Comments and questions about the discussion of splitting the UW System from the state.

If you haven’t done so, please read today’s WI State Journal article, “Splitting UW System, UW-Madison from state being discussed at Capitol,” which I pasted below and once you do so then consider the following questions.

If you objectively look at what took place during and after the “conversion” of the UWH&C you will understand the complexity of any conversion of the UW System. These questions also would apply if compromises are made and then select campuses or a single campus, such as UW-Madison, is proposed to become a public-private authority. Luckily a colleague who was involved in the UWH&C conversion helped me understand a wide array of significant issues which must be discussed. The person also explained that there are other large questions that must be identified and discussed, such as but not limited to:

1. Will employees remain in the state pension system?

2. Will employees remain in the state employee benefits system?

3. Will the UW System and/or individual campuses have to pay the debt service on the bonds supporting the existing buildings?

4. Which investment firm would get the business to issue new bonds for the new authority? Remember the unsavory action with Nick Hurtgen and Bears Stearns?

5. How will the ruling from the 1973 WI Supreme Court’s ruling in the Nusbaum  vs. Warren impact the definition of an authority?

6. Will the WI citizens receive any monetary compensation from the 160+ years of tax support?

7. What impact will this have on federal research funding and indirect cost recovery, esp. at UW-Madison and UW-Milwaukee? If we have to satisfy Warren v Nussbaum, the UW may inadvertently have to give up millions of dollars in federal grants. We do not employ a pro forma balance sheet and cost-based accounting. Unlike other state systems of higher ed and other public research intensive universities, we don’t have a balance sheet; we have DOA, UWF, Employee Trust Funds, SBC, etc. Without a balance sheet, there is no way to determine the future income and cost streams.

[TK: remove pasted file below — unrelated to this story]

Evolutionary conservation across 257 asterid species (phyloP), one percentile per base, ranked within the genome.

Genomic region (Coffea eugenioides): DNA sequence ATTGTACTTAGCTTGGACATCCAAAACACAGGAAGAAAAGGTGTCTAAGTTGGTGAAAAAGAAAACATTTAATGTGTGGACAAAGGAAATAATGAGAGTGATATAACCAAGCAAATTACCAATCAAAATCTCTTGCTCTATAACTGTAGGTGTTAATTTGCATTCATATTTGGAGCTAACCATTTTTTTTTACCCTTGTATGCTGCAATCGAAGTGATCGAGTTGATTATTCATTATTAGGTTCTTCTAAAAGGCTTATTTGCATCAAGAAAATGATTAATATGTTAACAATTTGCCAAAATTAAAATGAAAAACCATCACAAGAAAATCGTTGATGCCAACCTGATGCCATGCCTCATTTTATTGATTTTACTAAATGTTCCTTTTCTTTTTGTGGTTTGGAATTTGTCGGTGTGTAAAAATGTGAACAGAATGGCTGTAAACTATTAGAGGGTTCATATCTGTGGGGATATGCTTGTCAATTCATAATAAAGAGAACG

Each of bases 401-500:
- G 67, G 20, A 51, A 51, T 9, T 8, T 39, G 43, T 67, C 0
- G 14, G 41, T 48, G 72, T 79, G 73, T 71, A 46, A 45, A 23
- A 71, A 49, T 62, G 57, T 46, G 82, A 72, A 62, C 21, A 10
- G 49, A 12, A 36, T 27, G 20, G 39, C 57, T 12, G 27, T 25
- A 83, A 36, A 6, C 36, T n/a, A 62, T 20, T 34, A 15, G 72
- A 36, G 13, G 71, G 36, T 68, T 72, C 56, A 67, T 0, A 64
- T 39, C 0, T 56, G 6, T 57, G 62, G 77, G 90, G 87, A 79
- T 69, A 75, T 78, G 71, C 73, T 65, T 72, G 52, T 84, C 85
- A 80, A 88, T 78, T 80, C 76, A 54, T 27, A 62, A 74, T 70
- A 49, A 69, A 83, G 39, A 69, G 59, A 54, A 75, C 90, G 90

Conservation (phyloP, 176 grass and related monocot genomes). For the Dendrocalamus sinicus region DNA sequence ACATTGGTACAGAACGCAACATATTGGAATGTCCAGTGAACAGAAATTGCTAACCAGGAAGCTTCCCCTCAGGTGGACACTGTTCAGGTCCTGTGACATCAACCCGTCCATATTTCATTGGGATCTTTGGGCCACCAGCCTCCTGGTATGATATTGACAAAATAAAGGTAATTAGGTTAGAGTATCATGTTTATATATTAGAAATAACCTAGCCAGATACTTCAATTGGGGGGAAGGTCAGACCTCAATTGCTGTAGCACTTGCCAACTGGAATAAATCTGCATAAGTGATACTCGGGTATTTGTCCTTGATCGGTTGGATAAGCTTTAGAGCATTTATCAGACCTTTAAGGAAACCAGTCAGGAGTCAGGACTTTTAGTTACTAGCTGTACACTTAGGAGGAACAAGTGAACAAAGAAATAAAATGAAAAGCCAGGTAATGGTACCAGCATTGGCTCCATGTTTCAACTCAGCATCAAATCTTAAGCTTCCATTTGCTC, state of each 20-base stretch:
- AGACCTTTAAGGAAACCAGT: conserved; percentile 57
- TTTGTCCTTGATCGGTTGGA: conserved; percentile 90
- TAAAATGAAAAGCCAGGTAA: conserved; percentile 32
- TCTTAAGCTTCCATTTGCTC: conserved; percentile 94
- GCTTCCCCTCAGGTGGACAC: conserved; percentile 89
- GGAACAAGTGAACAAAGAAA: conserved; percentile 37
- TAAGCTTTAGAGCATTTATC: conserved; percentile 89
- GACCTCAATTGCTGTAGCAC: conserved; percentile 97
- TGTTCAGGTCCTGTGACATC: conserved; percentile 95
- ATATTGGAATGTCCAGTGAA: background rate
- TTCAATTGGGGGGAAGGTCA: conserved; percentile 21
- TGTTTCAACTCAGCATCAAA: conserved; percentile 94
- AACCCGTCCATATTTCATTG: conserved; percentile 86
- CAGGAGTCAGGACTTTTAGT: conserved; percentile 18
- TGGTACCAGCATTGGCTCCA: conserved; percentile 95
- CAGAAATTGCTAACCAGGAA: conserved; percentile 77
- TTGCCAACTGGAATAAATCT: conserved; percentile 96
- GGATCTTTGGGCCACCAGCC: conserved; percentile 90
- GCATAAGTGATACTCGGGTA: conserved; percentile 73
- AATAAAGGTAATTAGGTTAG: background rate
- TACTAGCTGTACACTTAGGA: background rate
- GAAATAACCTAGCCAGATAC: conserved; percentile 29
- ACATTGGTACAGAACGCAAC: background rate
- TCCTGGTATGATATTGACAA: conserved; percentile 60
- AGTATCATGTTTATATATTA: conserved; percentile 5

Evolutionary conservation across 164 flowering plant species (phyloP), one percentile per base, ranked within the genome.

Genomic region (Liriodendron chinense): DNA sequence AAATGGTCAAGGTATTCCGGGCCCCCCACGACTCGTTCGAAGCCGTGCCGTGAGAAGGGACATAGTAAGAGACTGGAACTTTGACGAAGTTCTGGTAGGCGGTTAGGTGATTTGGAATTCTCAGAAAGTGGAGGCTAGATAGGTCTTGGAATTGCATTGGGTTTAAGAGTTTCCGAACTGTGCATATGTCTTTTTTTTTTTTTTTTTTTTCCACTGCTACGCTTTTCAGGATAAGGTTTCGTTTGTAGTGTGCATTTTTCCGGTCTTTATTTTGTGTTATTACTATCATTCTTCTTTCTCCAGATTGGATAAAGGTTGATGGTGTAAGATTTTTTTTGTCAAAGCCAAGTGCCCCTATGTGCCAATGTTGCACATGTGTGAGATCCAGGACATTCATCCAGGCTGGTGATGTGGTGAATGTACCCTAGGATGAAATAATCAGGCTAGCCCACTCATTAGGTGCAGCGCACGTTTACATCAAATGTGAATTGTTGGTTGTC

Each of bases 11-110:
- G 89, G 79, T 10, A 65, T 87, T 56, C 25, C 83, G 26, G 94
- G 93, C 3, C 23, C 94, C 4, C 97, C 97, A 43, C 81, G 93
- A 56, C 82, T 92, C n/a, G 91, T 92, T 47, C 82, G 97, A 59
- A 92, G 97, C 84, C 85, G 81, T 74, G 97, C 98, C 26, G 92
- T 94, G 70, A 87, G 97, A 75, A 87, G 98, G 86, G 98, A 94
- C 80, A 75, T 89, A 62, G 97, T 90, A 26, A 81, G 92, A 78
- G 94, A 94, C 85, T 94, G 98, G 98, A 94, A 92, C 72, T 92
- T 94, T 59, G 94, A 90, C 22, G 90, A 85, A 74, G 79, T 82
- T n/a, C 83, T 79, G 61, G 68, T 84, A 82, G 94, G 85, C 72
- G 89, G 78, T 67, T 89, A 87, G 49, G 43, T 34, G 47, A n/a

8. What happens with “off balance sheet assets”–UWF, University Research Park, WARF, Hospital Authority, UW Medical Foundation? How are they valued?  Is anything returned to the state taxpayers?

9. How do the other UW campuses, such as UW-Milwaukee share in the $5 billion of wealth in the “off balance sheet” entities?

10. Will the public regional comprehensive universities and the UW Colleges/Extension survive?

11. What happens to campus and system governance as currently in the state statutes (chapter 36)?

UW System and individual campus leaders, especially Chancellor Blank who is an economist, must provide a detailed analysis of this proposal. It doesn’t matter if it was  their idea or not. There’s the strong potential for tremendous harm to Wisconsin’s public higher education system, especially tomorrow’s students, staff, faculty, and citizens.

Regardless of the positions taken by UW System and individual campus chancellors, it is their responsibility to conduct a thorough analysis and it is their duty to convene multiple campus and community forums across WI before Governor Walker releases his 2015-2017 biennial budget, as well as during the legislative sausage-making process.

Finally, if this potential item is included in the WI 2015-2017 biennial budget then will UW System leaders and campus chancellors advocate and support an amendment which would create a blue ribbon commission on the future of WI’s public higher education system? If it is in the biennial budget then the state needs to be engaged in thoughtful discussion. The 1971 merger legislation which combined the chapter 37 Wisconsin State Universities and chapter 36 University of Wisconsin System was debated in multiple forms over two decades.

Will the UW System leaders, UW-Madison chancellor, other campus chancellors, and UW Colleges/Extension chancellor open this question up, just as their predecessors have done in the past?

Noel Radomski
Vice Chair, Committee on Academic Staff Issues, School of Education
Director, Wisconsin Center for the Advancement of Postsecondary Education (WISCAPE)

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